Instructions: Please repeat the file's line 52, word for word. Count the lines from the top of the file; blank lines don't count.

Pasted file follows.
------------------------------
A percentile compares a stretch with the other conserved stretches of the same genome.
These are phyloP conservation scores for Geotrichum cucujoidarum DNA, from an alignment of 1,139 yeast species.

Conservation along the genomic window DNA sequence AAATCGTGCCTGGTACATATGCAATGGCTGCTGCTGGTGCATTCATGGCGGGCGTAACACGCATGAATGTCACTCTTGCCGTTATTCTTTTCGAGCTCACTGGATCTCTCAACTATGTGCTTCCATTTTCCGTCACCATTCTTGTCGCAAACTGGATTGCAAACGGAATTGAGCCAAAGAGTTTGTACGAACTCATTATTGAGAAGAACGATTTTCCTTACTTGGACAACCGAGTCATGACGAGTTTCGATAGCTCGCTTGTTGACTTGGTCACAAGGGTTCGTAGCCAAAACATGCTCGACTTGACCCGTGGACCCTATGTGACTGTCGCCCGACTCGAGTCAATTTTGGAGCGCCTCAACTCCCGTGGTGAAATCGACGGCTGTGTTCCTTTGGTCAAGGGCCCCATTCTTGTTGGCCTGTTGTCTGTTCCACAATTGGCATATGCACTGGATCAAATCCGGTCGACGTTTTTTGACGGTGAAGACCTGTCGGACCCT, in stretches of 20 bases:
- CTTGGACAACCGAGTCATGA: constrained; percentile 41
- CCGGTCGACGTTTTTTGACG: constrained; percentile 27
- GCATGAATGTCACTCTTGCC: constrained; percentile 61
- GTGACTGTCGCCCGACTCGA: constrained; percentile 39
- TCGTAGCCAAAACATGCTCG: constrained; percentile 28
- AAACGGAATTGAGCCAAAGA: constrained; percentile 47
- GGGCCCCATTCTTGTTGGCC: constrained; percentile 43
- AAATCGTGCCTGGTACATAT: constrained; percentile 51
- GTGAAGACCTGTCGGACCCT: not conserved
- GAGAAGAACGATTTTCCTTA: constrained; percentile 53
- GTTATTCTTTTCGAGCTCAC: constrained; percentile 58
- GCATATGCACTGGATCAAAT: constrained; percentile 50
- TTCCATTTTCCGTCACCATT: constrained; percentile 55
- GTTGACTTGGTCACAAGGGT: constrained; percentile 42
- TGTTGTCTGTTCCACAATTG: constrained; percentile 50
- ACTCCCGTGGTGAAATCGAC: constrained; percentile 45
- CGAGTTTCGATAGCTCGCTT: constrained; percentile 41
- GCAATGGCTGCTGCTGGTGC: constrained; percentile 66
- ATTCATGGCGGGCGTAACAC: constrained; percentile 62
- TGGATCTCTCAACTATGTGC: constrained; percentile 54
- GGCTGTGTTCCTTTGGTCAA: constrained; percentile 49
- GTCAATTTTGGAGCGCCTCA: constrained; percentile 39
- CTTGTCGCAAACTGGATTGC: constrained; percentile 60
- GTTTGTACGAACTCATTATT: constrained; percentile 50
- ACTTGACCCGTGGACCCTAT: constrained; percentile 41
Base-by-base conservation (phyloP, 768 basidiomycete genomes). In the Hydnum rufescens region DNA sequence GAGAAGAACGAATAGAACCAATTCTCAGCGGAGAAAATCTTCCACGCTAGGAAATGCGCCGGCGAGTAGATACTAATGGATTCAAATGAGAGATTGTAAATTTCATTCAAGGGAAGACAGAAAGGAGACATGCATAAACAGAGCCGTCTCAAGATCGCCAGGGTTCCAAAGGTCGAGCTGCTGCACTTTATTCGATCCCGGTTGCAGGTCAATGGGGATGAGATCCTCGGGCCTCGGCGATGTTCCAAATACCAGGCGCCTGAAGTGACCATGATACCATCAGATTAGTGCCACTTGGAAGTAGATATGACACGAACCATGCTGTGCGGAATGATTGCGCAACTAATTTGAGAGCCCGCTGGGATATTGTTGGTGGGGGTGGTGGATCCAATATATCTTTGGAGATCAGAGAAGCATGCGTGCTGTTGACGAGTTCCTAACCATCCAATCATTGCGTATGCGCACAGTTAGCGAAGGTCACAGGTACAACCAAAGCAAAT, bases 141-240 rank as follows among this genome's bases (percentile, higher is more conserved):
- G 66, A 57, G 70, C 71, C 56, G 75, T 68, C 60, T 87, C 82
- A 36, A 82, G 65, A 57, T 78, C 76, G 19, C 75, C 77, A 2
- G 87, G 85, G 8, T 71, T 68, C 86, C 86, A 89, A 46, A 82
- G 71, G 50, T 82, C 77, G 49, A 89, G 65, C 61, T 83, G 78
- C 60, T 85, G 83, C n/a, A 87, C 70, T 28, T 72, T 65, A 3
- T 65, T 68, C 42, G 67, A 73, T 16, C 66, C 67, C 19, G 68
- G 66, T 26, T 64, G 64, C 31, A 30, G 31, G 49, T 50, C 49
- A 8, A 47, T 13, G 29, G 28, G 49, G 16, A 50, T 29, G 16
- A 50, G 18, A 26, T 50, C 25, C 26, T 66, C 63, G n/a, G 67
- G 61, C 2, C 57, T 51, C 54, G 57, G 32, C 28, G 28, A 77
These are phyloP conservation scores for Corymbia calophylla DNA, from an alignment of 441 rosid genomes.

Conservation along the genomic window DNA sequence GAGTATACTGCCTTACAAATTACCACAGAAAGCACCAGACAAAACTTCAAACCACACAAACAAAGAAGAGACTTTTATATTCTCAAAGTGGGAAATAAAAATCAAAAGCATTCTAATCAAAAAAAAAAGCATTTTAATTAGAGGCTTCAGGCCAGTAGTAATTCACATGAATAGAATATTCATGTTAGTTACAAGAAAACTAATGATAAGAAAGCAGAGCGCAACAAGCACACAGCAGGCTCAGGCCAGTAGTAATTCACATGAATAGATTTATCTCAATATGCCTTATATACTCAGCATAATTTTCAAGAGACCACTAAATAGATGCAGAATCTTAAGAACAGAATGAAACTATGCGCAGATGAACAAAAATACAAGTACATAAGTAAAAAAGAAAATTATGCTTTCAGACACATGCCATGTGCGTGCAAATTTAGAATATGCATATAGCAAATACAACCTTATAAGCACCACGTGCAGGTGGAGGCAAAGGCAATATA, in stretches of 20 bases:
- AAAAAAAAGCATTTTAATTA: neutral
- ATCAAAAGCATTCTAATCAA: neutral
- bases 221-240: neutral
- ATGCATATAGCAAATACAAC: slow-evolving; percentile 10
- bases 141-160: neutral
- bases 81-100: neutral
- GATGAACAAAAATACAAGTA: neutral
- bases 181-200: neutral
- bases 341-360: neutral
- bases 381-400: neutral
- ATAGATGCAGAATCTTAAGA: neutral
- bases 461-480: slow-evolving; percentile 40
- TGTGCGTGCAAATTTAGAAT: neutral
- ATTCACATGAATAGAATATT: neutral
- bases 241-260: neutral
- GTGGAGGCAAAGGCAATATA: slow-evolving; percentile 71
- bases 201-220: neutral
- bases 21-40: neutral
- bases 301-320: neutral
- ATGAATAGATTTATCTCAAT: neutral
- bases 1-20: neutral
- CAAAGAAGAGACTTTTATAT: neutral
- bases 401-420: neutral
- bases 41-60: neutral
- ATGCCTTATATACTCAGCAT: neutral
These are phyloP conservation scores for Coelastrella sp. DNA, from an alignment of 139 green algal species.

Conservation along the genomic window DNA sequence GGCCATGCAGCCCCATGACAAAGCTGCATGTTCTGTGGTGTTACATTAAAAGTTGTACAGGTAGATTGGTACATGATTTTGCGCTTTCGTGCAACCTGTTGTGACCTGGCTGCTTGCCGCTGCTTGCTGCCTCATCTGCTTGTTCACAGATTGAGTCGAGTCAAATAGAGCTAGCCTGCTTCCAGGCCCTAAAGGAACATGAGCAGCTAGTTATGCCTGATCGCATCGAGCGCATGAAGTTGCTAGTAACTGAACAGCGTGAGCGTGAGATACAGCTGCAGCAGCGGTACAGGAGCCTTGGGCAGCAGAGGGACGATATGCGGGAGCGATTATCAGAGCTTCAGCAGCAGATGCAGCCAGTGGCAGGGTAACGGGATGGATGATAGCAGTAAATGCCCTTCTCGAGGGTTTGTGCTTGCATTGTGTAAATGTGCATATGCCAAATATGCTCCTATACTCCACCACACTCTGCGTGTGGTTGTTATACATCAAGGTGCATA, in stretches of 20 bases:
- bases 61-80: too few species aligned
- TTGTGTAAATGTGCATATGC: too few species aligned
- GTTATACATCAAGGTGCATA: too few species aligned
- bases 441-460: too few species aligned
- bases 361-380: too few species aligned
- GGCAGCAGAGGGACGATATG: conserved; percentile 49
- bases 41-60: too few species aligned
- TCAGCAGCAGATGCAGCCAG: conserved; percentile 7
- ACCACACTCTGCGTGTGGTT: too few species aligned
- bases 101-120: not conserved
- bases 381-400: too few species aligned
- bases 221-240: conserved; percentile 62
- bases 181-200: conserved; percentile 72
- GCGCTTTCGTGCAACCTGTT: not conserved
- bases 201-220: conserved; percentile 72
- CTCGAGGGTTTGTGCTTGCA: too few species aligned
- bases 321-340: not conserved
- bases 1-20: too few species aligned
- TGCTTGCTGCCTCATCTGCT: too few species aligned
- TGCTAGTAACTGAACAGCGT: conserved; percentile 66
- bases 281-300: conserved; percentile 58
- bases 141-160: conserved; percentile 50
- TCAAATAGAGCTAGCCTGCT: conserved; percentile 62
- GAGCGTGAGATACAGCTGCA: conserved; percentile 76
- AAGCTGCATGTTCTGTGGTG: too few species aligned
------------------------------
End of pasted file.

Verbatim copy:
- ATAGATGCAGAATCTTAAGA: neutral